The U.S. House of Representatives passed the Dominican Republic-Central America Free Trade Agreement by a vote of 217-215, a much closer margin than anticipated by some participants in the 19-month-long fight to win approval for the accord.
The vote, which was held open past midnight on June 27, could have gone either way, according to interest groups following the DR-CAFTA debate. But a spate of last-minute backroom deals and personal appeals by President Bush and Vice President Dick Cheney appeared to turn the tide for supporters.
The Senate earlier passed the agreement by a vote of 54-45. It now goes to President Bush for his signature.
The agreement will “level the playing field,” supporters said, for U.S. farmers who face stiff tariffs in the Central American countries — Costa Rica, El Salvador, Guatemala, Honduras and Nicaragua and the Dominican Republic — while their exports enter the United States duty-free under previous trade pacts.
“The agreement eliminates barriers to our producers and greatly improves our competitiveness in these markets,” Agriculture Secretary Mike Johanns said in a statement issued after the vote. “These are natural markets for our producers and new access will offer many new business opportunities.”
In the end, most major farm organizations supported the agreement, while the more liberal-leaning National Farmers Union and some textile manufacturing organizations opposed it.
The National Cotton Council, one of the last groups to support DR-CAFTA after the administration made changes that lessened its impact on U.S. textile manufacturers, applauded its passage.
Council Chairman Woods Eastland, a cooperative official from Greenwood, Miss., said the agreement was a significant step for U.S. cotton in its effort to remain competitive, especially domestic textile manufacturers who, he said, now have a platform to compete with China.
“I want to express our appreciation to all Cotton Belt congressional members who carefully listened to their constituents and voted to approve the agreement, which will preserve jobs by enabling the U.S. cotton industry to maintain and expand a 2.7-million-bale market,” he said.
The NCC was an active participant in a coalition of 10 textile and apparel trade associations as well as the Ag Trade Coalition and Business-Coalition for U.S.-Central America in working for DR-CAFTA passage.
Not all members of the textile-manufacturing sector shared those sentiments, however. Calling it a “sad day for the U.S. manufacturing workforce,” the American Manufacturing Trade Action Coalition expressed its gratitude to members of Congress who opposed DR-CAFTA.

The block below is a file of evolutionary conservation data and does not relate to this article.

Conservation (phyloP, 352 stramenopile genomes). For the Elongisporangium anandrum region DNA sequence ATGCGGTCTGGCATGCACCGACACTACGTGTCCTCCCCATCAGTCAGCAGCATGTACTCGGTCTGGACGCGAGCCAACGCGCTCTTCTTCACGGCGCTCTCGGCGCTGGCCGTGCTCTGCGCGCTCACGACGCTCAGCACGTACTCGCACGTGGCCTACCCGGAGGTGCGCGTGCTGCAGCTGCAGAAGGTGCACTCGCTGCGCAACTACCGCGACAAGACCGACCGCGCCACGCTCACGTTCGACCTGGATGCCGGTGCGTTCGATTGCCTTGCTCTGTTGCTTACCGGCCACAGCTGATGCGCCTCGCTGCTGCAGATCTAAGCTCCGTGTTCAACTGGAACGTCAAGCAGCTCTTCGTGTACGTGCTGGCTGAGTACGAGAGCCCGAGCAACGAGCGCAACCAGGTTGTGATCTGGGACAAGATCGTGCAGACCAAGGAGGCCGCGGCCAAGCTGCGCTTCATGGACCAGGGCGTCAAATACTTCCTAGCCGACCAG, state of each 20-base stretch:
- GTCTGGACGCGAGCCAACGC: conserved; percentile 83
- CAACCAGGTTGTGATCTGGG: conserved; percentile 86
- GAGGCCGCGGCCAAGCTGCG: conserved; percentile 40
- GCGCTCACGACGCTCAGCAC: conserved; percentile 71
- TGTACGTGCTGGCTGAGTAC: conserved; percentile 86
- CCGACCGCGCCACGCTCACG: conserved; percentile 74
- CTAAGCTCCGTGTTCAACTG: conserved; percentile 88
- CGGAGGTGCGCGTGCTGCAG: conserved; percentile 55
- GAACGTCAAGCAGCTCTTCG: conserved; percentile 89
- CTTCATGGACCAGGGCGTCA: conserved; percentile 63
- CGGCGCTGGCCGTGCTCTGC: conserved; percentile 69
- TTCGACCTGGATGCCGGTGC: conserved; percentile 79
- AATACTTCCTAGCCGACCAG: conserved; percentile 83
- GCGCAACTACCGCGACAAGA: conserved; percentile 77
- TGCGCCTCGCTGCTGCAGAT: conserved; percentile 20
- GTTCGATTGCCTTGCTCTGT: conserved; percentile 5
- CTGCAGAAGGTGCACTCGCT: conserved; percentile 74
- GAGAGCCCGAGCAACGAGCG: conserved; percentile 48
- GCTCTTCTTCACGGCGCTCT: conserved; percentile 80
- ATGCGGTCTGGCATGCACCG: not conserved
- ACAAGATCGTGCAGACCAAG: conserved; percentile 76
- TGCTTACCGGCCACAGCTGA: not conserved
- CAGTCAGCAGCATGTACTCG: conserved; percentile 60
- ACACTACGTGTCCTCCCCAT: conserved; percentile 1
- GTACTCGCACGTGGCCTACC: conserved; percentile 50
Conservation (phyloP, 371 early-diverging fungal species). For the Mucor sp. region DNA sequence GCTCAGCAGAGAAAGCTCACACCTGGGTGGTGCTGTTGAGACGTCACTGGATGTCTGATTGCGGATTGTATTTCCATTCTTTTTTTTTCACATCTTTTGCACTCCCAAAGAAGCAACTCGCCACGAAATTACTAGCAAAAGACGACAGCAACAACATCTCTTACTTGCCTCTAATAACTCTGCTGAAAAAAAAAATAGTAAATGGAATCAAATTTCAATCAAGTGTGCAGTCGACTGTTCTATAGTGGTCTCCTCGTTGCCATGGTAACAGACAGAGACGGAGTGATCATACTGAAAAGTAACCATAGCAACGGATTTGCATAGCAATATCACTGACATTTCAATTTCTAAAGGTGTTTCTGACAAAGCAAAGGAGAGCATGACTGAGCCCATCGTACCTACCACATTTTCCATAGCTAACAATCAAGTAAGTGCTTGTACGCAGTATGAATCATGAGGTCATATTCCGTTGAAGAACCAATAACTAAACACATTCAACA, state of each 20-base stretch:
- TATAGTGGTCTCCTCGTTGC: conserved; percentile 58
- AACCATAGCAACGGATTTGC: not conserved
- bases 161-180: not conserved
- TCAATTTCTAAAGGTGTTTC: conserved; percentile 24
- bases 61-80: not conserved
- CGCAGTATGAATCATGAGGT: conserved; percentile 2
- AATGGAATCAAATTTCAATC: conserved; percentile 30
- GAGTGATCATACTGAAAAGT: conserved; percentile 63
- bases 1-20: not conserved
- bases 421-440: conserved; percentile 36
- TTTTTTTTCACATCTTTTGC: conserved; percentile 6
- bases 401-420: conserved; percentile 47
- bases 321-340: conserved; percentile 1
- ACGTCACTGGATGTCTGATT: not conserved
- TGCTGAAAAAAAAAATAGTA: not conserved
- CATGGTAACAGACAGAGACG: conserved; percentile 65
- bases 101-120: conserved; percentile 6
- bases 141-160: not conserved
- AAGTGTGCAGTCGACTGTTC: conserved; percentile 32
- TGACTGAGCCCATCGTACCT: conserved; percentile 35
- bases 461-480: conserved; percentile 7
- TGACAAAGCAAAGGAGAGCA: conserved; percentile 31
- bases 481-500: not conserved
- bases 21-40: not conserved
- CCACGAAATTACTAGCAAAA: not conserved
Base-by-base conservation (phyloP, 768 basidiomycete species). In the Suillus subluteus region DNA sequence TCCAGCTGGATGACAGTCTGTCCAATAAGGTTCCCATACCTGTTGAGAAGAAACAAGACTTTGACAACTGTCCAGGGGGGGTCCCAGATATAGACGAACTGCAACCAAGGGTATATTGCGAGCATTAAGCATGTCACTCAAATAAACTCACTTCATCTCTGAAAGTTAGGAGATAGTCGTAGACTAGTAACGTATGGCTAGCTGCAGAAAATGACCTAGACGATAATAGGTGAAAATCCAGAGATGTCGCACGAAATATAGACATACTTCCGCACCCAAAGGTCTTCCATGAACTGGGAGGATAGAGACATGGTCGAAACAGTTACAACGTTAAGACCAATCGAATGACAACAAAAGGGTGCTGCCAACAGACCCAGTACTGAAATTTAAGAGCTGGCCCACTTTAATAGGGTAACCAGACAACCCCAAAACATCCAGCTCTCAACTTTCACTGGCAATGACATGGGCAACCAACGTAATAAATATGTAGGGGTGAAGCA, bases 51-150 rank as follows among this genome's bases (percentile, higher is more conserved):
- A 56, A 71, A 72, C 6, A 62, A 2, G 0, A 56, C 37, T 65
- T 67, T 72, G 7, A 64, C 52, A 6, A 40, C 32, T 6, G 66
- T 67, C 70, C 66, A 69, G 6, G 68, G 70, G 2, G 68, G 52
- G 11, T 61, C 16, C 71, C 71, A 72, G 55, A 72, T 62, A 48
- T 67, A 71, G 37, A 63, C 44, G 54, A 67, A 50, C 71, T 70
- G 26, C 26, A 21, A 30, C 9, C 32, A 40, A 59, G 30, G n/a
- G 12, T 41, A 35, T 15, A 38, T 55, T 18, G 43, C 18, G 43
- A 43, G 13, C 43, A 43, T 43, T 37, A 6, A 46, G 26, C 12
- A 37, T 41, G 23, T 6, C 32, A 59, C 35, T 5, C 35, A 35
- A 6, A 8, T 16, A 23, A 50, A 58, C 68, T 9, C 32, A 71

“We regret the outcome of the vote, noting that the defeat of CAFTA would have been the first step to rectifying America's devastatingly flawed trade policy that has cost the country nearly 3 million manufacturing jobs over the last five years,” said AMTAC Executive Director Auggie Tantillo.
Much of the textile manufacturing opposition to DR-CAFTA centered on concerns that the lack of strong restrictions would enable China to use the Central American countries as a platform for circumventing U.S. safeguard restrictions on Chinese textile and apparel products.
But Republican leaders reportedly secured more votes for CAFTA by agreeing they would introduce legislation that would allow the U.S. government to impose duties on exports from China and other countries designated as “nonmarket economies” by the Commerce Department.
The legislation, which was introduced earlier in the day on July 27, passed the House by a 255-168 vote. Senate Minority Leader Harry Reid of Nevada called the bill a “sham,” vowing to fight it when it reached the Senate.
Labor organizations also opposed the measure, claiming it offered little protection to Central American workers whose low wages and lack of benefits give manufacturers in those countries an advantage. Nor did it address environmental issues, the groups said.
Other farm organizations hailed the vote.
“We thank all members of the House of Representatives who voted for passage of this agreement,” USA Rice Federation Chairman Lee Adams said. “We especially acknowledge the representatives from rice-producing states whose votes were critical to the passage of the agreement.”
Noting that DR-CAFTA would immediately eliminate tariffs on all soybeans and soybean products with the exception of refined soybean oil, American Soybean Association President Bob Metz said the agreement will also “benefit U.S. livestock and poultry producers. It provides the United States with sizeable quotas for exporting pork duty-free. These quotas will increase each year until they are eliminated in year 15.”
Some of the loudest praise came from the American Farm Bureau Federation, which supported the agreement almost from its initial signing by the Central American countries in December 2003.
“Hard work and common sense prevailed today with the House's passage of the Central American-Dominican Republic Free Trade Agreement,” said AFBF President Bob Stallman. “Albeit a long and winding road to its success, the American Farm Bureau Federation traveled the distance to secure economic growth and security for U.S. farmers and ranchers while expanding our opportunities globally.”
The Farm Bureau's estimate that DR-CAFTA would mean an increase of $1.5 billion per year in agricultural exports to the region were among the benefits most often cited by proponents of the measure during the long debate.